“Display confident body language, come what may.”
–The Musician’s Way, p. 194
Are you confident in your ability to deal with on-stage mistakes?
I’ve found that rising musicians seldom practice handling errors, so they typically don’t manage them as gracefully as they could.
In fact, many aspiring artists fear errors, which feeds their performance anxiety.
Here’s a primary error response that I’ve taught for years.
The Primary Error Response
1. Keep Going
Audiences connect most deeply with the pulse of our music, so it’s vital that we maintain forward motion.
When you stumble – whether due to a memory slip, flubbed note, or whatever – uphold the groove, improvising as necessary. In contrast, rhythmic interruptions can jolt listeners.
2. Release Tension
Mistakes can trigger a startle response in which our muscles clench and our breathing constricts.
So, as you keep up the pulse, breathe into your abdomen and release tension. In so doing, you support your execution, quell nerves, and free up your creativity.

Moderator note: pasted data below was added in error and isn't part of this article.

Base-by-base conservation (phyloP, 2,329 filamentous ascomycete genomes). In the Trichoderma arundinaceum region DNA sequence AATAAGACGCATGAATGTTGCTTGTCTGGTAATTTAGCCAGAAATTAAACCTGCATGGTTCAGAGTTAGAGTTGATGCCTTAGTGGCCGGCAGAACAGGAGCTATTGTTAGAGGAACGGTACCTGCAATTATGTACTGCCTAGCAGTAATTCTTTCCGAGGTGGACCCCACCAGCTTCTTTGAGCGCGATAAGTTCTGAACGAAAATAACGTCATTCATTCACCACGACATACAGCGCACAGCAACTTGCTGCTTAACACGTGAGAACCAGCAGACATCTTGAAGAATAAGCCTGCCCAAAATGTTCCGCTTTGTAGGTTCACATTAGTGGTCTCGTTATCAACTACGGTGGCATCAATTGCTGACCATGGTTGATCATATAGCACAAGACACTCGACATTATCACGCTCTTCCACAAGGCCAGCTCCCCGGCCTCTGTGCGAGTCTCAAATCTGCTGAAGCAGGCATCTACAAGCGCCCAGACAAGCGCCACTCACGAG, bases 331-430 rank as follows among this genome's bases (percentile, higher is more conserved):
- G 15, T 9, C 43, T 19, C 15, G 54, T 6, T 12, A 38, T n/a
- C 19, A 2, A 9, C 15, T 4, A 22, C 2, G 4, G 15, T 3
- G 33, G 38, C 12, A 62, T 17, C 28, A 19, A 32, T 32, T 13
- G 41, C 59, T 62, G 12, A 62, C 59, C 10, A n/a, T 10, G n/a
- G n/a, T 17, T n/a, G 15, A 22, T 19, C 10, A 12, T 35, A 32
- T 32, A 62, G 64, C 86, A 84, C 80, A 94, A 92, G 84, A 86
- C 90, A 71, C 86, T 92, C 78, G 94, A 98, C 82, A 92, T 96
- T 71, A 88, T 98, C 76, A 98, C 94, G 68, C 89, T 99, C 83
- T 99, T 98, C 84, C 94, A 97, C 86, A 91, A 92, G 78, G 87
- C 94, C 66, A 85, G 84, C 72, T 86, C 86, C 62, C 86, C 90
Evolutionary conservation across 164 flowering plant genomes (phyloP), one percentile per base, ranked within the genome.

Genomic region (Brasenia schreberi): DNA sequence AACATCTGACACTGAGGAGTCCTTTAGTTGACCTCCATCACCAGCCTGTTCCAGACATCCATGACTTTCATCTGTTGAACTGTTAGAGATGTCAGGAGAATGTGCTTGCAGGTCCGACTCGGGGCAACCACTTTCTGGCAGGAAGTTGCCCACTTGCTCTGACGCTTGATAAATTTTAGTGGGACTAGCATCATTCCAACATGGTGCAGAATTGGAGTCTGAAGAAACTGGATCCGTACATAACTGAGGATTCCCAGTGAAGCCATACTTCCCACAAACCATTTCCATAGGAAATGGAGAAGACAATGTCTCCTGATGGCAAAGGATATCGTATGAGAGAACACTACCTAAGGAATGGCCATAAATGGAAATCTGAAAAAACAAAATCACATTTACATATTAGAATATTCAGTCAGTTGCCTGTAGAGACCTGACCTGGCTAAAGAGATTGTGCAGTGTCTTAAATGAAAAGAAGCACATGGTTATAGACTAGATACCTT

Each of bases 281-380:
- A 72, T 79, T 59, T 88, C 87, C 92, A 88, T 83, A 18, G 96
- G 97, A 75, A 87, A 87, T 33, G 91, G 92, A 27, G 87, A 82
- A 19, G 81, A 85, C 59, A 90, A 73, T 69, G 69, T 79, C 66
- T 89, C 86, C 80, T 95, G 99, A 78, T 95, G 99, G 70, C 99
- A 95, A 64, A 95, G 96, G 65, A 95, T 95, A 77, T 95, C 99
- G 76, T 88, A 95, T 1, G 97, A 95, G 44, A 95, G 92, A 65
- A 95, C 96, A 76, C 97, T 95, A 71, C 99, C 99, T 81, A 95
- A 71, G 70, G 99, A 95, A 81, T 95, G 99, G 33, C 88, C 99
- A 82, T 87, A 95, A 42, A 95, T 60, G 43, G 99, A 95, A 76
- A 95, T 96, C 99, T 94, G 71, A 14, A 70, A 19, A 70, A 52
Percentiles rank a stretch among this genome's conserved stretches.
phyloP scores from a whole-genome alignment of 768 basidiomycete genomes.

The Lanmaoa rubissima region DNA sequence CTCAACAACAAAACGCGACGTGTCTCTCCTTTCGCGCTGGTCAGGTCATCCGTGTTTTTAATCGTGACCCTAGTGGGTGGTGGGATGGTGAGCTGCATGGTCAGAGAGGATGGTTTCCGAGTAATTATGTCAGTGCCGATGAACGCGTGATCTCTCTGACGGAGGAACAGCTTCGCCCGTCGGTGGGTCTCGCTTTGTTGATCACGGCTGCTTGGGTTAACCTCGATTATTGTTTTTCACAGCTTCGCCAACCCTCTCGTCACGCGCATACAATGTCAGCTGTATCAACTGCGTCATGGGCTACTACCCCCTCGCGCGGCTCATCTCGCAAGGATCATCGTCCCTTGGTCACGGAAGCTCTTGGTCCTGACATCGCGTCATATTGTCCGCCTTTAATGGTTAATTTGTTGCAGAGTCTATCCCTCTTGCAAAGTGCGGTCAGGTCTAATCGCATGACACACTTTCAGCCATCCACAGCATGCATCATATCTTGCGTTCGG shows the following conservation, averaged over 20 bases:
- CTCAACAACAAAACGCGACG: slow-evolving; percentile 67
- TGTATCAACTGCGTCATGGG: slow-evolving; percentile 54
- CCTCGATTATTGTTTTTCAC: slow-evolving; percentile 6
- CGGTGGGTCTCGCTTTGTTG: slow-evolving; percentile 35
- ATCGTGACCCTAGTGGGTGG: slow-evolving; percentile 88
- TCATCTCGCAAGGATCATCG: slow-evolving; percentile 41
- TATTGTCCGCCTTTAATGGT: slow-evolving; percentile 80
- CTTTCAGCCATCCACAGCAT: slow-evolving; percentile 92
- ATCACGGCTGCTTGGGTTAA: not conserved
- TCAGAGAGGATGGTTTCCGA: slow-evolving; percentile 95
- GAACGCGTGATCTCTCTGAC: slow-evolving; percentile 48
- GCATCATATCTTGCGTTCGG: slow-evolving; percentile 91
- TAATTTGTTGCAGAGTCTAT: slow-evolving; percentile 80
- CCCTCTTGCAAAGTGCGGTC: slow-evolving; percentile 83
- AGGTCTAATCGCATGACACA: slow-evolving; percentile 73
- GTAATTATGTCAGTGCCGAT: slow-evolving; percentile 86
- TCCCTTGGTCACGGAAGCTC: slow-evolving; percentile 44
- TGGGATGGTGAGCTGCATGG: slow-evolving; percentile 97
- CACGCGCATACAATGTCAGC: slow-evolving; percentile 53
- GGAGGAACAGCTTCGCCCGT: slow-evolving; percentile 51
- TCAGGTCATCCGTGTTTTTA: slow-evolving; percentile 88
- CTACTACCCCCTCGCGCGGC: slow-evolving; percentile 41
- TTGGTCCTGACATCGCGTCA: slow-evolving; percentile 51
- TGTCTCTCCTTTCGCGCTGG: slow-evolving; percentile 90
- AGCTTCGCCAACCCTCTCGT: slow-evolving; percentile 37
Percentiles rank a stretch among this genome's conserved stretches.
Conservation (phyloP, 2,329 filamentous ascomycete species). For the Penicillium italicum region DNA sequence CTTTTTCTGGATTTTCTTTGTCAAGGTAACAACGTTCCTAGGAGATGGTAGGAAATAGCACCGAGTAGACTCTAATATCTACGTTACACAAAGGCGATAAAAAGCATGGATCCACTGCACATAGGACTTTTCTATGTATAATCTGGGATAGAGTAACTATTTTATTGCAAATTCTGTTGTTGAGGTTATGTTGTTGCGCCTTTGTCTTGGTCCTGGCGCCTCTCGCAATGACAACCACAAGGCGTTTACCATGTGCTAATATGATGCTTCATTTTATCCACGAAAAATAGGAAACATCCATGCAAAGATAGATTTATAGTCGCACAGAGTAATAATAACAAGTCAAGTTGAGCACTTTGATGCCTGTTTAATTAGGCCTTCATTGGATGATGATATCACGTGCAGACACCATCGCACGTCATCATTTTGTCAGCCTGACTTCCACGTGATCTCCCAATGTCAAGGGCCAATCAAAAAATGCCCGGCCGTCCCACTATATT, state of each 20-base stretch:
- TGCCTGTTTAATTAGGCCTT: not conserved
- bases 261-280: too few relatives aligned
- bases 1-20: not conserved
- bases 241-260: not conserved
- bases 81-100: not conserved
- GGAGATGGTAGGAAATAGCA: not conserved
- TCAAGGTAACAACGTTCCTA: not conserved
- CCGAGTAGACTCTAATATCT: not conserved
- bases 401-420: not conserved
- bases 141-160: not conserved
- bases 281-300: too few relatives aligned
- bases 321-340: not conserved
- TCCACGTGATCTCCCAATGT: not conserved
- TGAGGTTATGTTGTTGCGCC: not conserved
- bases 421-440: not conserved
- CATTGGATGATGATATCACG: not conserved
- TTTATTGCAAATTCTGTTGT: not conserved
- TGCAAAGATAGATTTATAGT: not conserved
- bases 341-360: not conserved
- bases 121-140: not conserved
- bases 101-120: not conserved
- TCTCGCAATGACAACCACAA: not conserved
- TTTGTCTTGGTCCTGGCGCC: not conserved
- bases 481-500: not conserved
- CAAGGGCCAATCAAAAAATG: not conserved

3. Be Positive
Nothing shuts down creativity faster than negativity; added to that, audiences tune into our body language.
For those reasons and more, project positive body language as you smooth out a glitch, manage any self-talk, and stay engaged with your music. In that way, your listeners will be less likely to detect any errors, and you’ll derive greater enjoyment from performing.
To practice this error-handling technique, for starters, execute a phrase or two with your recorder running, intentionally make an error, handle it as best you can, and then evaluate the results. Return to this strategy often, toying with diverse musical excerpts and types of errors.
As your facility grows, experiment with error-handling during practice performances.
In time, with intelligent work, you’ll manage errors so adeptly that they’ll become inconsequential to your music making, and then your confidence and artistry will grow in step.
© 2012 Gerald Klickstein
Photo © Mags Ascough, licensed from Shutterstock.com